Counseling Services: Frequently Asked Questions
Where is Counseling Services and during what hours can I be seen?
Counseling Services is located in the Wellness Center in Hunter Hall. Hours of operation are from 9:00 a.m. to 5:00 p.m., Monday through Friday. You can stop in and schedule an appointment or contact us by phone (802-447-6343) or e-mail (email@example.com). Contact information is also listed on the Web site.
What services are available at Counseling Services?
Counseling Services supports the academic, personal and interpersonal development of SVC students by providing individual and group counseling, couples counseling and wellness workshops. We also offer outreach and presentation services to the campus community, psychiatric referral for medication evaluations and consultation services for faculty, staff, students and parents.
Who is eligible for services and how much does it cost?
Counseling Services are free to all currently enrolled SVC students.
With what types of concerns do the counselors help students with?
Students come to counseling with a wide range of concerns. Many students have issues related to their common developmental growing pains, such as identity or relationship issues. Others are dealing with more specific concerns such as depression, anxiety, stress, childhood or adult trauma, loss, substance abuse, or eating and body image concerns. Some students are not sure what the problem might be - they just know they are having a hard time studying, concentrating, eating, sleeping, adjusting or getting along in general. A counselor can help a student sort out what's wrong and suggest ways for them to get back on track.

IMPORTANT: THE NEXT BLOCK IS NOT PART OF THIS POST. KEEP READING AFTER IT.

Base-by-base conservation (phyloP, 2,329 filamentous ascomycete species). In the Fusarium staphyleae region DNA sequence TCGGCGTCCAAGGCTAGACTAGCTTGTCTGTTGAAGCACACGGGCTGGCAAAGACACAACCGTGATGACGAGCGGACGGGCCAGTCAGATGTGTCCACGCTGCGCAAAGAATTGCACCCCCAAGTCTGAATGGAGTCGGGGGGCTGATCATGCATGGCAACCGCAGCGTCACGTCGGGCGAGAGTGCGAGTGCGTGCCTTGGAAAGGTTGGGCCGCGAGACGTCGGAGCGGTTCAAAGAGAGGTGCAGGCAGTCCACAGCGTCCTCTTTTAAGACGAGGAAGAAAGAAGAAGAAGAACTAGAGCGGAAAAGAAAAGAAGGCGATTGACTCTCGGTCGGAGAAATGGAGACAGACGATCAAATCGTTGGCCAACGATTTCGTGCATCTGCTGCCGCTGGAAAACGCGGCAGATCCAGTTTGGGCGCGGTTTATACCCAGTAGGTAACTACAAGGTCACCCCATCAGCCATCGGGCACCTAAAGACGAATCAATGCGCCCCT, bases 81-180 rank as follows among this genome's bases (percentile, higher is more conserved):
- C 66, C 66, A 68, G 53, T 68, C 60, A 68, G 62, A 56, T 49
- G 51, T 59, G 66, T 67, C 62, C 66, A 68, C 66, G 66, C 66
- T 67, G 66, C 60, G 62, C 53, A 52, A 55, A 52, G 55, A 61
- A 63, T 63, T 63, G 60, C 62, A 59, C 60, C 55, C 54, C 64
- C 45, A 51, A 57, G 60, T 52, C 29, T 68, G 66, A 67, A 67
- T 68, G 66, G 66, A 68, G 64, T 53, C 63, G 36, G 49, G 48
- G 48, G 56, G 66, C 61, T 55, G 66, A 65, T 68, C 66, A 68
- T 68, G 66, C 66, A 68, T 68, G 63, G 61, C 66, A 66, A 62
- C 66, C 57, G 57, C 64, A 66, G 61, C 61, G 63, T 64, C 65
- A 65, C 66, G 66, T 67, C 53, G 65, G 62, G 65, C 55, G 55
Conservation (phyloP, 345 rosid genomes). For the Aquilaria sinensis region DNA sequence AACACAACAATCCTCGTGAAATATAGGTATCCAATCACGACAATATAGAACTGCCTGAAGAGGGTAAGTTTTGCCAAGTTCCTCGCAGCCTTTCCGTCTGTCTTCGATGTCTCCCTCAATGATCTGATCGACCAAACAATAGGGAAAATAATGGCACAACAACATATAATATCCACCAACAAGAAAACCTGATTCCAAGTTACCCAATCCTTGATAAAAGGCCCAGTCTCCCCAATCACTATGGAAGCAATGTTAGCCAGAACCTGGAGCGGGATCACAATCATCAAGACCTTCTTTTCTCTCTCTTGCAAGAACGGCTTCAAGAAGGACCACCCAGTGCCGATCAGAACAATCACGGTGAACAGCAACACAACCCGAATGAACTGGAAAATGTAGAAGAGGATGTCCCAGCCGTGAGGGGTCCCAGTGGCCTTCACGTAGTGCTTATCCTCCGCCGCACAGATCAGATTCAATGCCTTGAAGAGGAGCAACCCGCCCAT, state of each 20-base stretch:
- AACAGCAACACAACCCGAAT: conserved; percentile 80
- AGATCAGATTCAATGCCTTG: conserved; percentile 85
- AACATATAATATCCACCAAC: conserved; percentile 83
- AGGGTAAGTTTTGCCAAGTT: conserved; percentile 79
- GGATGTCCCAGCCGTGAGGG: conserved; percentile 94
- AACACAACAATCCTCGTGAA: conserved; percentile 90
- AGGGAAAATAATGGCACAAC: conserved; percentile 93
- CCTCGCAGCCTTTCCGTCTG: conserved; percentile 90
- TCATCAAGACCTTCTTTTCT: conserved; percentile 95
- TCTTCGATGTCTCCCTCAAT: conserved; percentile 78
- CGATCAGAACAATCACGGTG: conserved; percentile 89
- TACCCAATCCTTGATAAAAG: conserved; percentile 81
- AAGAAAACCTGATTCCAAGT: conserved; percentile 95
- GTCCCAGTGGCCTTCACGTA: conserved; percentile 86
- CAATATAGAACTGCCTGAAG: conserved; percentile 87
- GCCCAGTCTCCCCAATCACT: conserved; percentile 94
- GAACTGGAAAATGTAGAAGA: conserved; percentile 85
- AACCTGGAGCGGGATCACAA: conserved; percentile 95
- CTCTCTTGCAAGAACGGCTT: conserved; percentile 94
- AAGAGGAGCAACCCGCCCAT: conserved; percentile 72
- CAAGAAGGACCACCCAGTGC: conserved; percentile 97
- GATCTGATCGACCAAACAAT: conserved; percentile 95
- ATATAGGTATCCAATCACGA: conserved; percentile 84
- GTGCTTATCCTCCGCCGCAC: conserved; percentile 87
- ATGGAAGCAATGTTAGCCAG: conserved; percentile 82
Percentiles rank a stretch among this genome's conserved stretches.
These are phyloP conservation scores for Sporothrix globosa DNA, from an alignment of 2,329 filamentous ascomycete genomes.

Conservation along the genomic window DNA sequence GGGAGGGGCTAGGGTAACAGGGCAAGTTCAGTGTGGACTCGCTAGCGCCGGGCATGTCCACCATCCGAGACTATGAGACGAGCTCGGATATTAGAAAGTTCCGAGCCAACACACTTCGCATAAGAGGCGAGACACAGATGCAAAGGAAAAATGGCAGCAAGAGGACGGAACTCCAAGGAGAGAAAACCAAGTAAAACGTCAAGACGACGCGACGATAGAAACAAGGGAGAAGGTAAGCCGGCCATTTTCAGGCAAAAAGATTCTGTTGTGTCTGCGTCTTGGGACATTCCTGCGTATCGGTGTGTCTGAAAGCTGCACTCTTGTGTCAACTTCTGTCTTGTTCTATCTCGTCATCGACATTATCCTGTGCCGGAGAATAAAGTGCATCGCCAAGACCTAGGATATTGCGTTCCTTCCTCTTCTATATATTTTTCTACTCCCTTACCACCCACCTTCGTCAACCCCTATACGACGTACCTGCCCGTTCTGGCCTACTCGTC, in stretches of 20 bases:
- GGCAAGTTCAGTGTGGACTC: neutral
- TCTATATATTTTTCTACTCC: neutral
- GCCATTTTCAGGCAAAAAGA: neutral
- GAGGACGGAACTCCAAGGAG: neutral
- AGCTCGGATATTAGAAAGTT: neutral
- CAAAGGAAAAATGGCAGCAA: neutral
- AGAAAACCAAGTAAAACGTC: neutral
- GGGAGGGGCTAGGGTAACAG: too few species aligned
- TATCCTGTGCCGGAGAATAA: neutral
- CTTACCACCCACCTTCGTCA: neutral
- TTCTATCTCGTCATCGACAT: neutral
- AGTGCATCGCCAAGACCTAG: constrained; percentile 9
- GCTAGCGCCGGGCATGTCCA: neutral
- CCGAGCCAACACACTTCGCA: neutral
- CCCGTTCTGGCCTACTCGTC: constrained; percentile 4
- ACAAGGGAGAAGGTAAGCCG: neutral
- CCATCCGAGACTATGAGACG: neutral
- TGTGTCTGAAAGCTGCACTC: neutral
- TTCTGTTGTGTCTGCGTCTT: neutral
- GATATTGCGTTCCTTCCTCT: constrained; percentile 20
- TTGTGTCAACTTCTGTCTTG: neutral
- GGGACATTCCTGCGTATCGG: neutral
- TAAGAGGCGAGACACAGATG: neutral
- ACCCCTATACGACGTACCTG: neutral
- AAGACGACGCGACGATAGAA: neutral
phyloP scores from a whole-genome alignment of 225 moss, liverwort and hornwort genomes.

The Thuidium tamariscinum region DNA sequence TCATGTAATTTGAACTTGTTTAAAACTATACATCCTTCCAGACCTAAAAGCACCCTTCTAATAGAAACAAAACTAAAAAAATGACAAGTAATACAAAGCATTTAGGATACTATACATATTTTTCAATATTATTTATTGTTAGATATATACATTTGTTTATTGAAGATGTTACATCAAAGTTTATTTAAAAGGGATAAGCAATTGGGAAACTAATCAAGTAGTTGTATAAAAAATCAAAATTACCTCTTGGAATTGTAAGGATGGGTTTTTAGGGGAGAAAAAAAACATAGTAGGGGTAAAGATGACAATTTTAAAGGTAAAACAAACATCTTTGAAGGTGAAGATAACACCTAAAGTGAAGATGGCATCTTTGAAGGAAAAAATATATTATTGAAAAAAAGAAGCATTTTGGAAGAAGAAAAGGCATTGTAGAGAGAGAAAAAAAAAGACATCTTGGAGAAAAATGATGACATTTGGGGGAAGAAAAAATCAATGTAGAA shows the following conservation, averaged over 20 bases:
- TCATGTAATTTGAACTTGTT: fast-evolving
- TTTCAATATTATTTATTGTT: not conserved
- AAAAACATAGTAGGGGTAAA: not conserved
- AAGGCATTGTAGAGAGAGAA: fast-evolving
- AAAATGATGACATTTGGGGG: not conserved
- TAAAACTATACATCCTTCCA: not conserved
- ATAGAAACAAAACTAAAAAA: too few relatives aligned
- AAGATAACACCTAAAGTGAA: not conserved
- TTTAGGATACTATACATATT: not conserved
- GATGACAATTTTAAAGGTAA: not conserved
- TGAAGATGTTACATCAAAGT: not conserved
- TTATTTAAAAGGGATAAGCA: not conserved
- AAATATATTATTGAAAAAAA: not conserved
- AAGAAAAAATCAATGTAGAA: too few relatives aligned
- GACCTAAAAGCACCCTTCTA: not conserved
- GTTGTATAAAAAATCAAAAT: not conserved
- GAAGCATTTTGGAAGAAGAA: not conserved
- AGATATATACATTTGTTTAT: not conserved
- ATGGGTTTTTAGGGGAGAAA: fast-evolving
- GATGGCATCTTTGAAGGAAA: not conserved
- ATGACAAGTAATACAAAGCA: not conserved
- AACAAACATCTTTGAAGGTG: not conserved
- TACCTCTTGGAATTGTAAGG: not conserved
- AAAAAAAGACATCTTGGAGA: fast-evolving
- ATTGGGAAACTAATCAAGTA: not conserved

Don't only "crazy" people go to Counseling Services?
This is far from the truth! For the most part, students who use our services are interested in their personal growth or resolving a particular concern. It is common and perhaps expected for students to encounter some struggles, pressures and stress at times while in college. The fact that so many students seek counseling services reflects just how common these issues are.
Who provides the counseling services and what are their qualifications?
Counseling Services is composed of a professional staff of licensed or license-eligible psychologists and mental health counselors.
How do I make an appointment for counseling?
Making an appointment at Counseling Services is simple. Students may call to schedule an appointment (802-447-6343), e-mail firstname.lastname@example.org, or stop by the office and talk with us.
How long and how often are the counseling sessions?
Counseling sessions are normally scheduled on a weekly or bi-weekly basis depending upon the nature of the concern. Sessions are typically 45-50 minutes long. This varies depending on the nature of your concern and the number and length of sessions is something you can talk about with your counselor in order to make sure your needs are being met.
Who will know what I talk about in my counseling sessions?
NO ONE, without your written consent. Everything you say in counseling is kept confidential, unless your counselor is required by law to break confidentiality to protect you or someone else from harm. If you have questions about confidentiality or its limits, your counselor will answer them.
Why talk to a stranger about my personal business?
The fact that a counselor is not a friend or family member often makes it easier to talk freely with them and makes it easier for them to help you. Unlike friends or family members whose advice is often colored by biases and preconceptions, counselors work to be non-judgmental and objective helpers.